Bands appear to have pushed average ticket prices about as high as they can go, and tested the limits of supporters’ appetites with long tours.

The rise of digital music is scant compensation. Growth in sales of digital music halved last year despite increased action on behalf of governments to tackle digital piracy globally. Some say pricing of tickets in live music is a main problem, though airline-type pricing and methods where prices float with demand is being experimented with.

The lack of innovation in the music business to tackle declining CD sales may partly stem from the current structure of the industry. The power in the music business is perhaps too spread between too many different types of middlemen who are fighting for their share of the pie. Record companies are working against change, because they don’t see themselves as important in suggested business models.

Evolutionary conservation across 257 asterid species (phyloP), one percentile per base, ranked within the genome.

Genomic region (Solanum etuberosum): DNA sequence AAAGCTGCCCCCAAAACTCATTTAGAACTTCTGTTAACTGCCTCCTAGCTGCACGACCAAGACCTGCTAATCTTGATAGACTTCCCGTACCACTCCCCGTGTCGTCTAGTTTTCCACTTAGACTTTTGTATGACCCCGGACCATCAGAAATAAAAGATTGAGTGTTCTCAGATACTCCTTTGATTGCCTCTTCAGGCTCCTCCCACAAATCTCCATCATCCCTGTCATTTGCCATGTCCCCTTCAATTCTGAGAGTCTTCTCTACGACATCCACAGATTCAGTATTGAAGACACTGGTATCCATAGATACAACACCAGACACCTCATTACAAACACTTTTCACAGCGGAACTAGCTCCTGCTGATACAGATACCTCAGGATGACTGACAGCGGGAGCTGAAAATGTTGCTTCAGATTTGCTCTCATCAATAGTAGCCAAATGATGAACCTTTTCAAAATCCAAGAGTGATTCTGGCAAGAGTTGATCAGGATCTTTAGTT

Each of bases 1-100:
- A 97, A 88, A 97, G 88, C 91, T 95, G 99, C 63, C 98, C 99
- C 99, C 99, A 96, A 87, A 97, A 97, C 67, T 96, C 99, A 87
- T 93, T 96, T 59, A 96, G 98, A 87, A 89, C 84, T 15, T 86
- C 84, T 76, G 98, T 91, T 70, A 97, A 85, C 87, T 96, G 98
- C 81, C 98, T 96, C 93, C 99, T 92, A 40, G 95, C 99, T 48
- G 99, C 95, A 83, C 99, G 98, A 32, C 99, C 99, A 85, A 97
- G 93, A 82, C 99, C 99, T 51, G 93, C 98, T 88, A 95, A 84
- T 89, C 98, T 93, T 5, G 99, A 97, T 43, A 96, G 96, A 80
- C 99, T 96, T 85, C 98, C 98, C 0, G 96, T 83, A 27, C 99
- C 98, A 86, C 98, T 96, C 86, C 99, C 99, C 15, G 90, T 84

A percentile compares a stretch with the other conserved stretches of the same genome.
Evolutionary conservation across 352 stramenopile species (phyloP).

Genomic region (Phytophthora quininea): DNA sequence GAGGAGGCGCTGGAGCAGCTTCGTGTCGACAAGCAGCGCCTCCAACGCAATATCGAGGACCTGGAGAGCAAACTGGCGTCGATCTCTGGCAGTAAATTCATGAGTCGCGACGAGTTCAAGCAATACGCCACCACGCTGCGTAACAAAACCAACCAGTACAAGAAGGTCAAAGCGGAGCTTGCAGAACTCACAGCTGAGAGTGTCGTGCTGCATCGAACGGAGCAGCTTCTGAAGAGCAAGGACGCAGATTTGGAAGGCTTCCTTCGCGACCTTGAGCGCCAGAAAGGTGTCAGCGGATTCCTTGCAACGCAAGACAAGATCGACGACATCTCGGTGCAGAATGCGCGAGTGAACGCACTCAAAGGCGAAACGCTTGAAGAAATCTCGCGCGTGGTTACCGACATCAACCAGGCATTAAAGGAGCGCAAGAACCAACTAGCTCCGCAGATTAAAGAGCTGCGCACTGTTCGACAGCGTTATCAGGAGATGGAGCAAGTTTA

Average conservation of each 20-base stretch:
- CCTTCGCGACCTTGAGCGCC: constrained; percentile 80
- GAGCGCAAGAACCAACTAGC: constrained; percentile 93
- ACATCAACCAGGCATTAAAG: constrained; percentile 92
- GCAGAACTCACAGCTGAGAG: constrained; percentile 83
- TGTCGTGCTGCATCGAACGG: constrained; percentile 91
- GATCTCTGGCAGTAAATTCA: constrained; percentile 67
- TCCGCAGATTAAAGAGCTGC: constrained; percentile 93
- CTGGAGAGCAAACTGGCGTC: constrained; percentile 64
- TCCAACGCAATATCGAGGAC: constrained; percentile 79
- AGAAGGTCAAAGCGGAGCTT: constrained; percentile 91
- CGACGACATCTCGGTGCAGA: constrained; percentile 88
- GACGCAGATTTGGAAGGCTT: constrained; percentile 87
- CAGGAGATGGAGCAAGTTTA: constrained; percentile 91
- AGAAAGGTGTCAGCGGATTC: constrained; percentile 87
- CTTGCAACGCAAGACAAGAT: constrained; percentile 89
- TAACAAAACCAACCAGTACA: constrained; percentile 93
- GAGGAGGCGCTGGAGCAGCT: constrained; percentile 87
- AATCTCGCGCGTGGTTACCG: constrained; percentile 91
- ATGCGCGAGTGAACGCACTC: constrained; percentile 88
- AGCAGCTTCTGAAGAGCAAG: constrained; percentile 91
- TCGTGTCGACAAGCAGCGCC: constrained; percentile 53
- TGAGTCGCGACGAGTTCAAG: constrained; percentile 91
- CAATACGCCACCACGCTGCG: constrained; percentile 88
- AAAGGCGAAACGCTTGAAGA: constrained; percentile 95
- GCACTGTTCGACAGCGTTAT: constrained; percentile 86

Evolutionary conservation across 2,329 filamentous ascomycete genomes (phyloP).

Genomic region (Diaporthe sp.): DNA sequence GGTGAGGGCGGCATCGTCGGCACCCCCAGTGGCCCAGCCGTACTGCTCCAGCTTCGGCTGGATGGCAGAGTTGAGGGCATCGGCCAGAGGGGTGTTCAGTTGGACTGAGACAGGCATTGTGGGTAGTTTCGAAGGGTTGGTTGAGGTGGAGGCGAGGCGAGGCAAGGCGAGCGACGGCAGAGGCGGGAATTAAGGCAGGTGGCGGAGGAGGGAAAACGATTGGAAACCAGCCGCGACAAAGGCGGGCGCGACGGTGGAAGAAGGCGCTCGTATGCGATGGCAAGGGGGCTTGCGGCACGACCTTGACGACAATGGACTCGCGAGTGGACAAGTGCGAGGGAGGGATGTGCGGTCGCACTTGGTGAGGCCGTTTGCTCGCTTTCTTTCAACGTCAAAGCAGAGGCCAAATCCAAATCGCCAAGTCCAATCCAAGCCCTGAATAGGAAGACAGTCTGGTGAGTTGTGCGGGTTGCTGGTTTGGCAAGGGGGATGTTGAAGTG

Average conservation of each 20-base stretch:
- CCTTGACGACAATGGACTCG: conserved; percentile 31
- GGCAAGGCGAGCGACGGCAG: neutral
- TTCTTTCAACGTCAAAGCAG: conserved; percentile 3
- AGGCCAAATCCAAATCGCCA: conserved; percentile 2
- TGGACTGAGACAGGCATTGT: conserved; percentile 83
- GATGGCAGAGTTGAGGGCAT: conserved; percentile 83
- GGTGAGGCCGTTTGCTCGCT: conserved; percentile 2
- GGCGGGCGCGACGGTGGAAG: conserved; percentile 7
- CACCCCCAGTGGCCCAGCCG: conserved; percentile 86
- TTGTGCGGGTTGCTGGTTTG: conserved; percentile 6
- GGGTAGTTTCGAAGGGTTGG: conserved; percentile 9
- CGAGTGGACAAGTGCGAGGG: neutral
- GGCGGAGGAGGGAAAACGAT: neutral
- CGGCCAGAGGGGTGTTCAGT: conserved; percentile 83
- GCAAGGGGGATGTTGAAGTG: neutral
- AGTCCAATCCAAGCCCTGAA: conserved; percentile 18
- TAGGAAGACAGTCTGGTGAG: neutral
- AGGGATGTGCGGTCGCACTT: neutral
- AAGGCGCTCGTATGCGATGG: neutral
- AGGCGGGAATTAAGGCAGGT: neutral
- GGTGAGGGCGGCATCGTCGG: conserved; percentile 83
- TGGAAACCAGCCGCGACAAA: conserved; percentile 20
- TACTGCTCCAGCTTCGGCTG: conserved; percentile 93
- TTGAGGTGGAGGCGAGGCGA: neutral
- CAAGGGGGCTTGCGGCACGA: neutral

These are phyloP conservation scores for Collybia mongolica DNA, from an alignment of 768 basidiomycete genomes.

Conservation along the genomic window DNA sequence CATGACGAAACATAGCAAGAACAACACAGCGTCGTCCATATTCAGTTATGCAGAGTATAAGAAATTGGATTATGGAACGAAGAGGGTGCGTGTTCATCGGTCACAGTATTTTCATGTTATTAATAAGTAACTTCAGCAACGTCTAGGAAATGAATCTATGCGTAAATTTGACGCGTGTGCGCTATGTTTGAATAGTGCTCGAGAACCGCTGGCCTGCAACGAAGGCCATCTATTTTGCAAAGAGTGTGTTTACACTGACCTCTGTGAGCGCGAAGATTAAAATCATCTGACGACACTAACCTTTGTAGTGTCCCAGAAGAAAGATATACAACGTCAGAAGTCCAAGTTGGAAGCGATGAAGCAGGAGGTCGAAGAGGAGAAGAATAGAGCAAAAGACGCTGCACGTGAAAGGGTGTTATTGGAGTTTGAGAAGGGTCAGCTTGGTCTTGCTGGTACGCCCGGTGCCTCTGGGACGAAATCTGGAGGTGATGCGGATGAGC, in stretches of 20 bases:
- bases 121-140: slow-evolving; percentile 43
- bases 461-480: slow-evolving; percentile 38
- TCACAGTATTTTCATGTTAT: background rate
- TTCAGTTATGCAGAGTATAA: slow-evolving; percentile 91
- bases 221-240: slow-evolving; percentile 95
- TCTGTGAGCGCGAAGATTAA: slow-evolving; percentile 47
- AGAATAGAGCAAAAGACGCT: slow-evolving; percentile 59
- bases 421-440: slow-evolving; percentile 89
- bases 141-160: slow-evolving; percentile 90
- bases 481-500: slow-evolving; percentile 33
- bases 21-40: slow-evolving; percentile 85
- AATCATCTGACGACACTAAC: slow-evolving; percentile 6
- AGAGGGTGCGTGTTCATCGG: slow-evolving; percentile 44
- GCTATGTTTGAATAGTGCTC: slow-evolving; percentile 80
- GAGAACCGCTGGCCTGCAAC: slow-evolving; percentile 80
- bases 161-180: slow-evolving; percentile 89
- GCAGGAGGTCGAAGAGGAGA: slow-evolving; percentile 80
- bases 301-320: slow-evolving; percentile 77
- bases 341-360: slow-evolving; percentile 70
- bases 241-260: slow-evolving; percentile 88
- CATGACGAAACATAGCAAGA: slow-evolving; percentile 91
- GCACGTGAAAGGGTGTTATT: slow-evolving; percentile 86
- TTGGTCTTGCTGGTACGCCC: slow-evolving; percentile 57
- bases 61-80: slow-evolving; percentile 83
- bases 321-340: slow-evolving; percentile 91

This problem of dispersed power and insufficient leadership is seen especially in the marketing and branding of not-so-famous bands. So many different players are involved in this that the outcome is often very inconsistent – hence inefficient in engaging the crowds. The musicians themselves, the music management agency, the record label, the booking agent, the producers, different designers, venues and promoters etc. are all very much involved in shaping the perceived brand of a band as a whole. In contrast to the case in most other industries, an authority at the top strategically guiding the entire marketing process is lacking.

Innovation and substantial change in business models is needed if the music industry is not going to shrink significantly over the next decades. As I have suggested before, what looks most promising is collaboration between musicians and brands with marketing agencies acting as intermediaries (not record companies). This is well exemplified by the band OK Go and its viral video hits online. In essence: don’t sell music, use music to sell.

However, it is easy have ideas and to see the main problems; the hard part is finding the creative solutions and executing them successfully.


Read a later post on the future of music: Digital music at an impasse